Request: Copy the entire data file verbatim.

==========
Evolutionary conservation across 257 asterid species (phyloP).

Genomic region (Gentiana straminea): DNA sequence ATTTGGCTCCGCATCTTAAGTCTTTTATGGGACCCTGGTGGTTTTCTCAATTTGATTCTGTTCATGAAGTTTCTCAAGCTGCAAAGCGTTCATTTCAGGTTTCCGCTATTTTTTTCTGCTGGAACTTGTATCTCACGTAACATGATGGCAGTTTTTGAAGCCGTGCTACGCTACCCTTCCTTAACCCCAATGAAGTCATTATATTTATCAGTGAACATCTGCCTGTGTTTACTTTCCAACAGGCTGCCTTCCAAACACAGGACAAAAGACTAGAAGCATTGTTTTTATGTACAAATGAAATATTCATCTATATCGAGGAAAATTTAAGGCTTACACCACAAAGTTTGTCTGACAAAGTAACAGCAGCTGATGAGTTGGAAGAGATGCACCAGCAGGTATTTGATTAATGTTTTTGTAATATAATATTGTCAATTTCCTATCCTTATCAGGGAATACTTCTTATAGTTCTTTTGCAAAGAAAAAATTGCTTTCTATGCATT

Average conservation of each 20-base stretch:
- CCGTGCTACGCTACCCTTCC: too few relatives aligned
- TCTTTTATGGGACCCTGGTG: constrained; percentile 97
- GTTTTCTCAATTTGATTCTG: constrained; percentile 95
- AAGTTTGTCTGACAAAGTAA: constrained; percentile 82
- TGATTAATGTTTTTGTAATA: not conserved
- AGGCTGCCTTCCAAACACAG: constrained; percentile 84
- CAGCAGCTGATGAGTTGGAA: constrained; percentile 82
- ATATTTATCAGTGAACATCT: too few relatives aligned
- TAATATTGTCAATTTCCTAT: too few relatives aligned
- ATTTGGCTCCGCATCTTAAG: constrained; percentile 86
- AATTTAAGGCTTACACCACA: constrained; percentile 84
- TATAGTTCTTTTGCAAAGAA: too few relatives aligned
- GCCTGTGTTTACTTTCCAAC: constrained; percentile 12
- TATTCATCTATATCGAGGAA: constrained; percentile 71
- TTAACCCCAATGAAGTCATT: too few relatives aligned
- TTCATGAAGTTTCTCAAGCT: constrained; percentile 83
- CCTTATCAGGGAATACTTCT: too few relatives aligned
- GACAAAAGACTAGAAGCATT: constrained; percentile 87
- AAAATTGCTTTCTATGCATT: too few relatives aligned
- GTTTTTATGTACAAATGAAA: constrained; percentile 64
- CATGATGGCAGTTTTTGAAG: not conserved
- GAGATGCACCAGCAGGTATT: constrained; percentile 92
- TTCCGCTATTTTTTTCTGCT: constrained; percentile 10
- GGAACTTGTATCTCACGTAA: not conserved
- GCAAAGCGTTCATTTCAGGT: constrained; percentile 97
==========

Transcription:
Evolutionary conservation across 257 asterid species (phyloP).

Genomic region (Gentiana straminea): DNA sequence ATTTGGCTCCGCATCTTAAGTCTTTTATGGGACCCTGGTGGTTTTCTCAATTTGATTCTGTTCATGAAGTTTCTCAAGCTGCAAAGCGTTCATTTCAGGTTTCCGCTATTTTTTTCTGCTGGAACTTGTATCTCACGTAACATGATGGCAGTTTTTGAAGCCGTGCTACGCTACCCTTCCTTAACCCCAATGAAGTCATTATATTTATCAGTGAACATCTGCCTGTGTTTACTTTCCAACAGGCTGCCTTCCAAACACAGGACAAAAGACTAGAAGCATTGTTTTTATGTACAAATGAAATATTCATCTATATCGAGGAAAATTTAAGGCTTACACCACAAAGTTTGTCTGACAAAGTAACAGCAGCTGATGAGTTGGAAGAGATGCACCAGCAGGTATTTGATTAATGTTTTTGTAATATAATATTGTCAATTTCCTATCCTTATCAGGGAATACTTCTTATAGTTCTTTTGCAAAGAAAAAATTGCTTTCTATGCATT

Average conservation of each 20-base stretch:
- CCGTGCTACGCTACCCTTCC: too few relatives aligned
- TCTTTTATGGGACCCTGGTG: constrained; percentile 97
- GTTTTCTCAATTTGATTCTG: constrained; percentile 95
- AAGTTTGTCTGACAAAGTAA: constrained; percentile 82
- TGATTAATGTTTTTGTAATA: not conserved
- AGGCTGCCTTCCAAACACAG: constrained; percentile 84
- CAGCAGCTGATGAGTTGGAA: constrained; percentile 82
- ATATTTATCAGTGAACATCT: too few relatives aligned
- TAATATTGTCAATTTCCTAT: too few relatives aligned
- ATTTGGCTCCGCATCTTAAG: constrained; percentile 86
- AATTTAAGGCTTACACCACA: constrained; percentile 84
- TATAGTTCTTTTGCAAAGAA: too few relatives aligned
- GCCTGTGTTTACTTTCCAAC: constrained; percentile 12
- TATTCATCTATATCGAGGAA: constrained; percentile 71
- TTAACCCCAATGAAGTCATT: too few relatives aligned
- TTCATGAAGTTTCTCAAGCT: constrained; percentile 83
- CCTTATCAGGGAATACTTCT: too few relatives aligned
- GACAAAAGACTAGAAGCATT: constrained; percentile 87
- AAAATTGCTTTCTATGCATT: too few relatives aligned
- GTTTTTATGTACAAATGAAA: constrained; percentile 64
- CATGATGGCAGTTTTTGAAG: not conserved
- GAGATGCACCAGCAGGTATT: constrained; percentile 92
- TTCCGCTATTTTTTTCTGCT: constrained; percentile 10
- GGAACTTGTATCTCACGTAA: not conserved
- GCAAAGCGTTCATTTCAGGT: constrained; percentile 97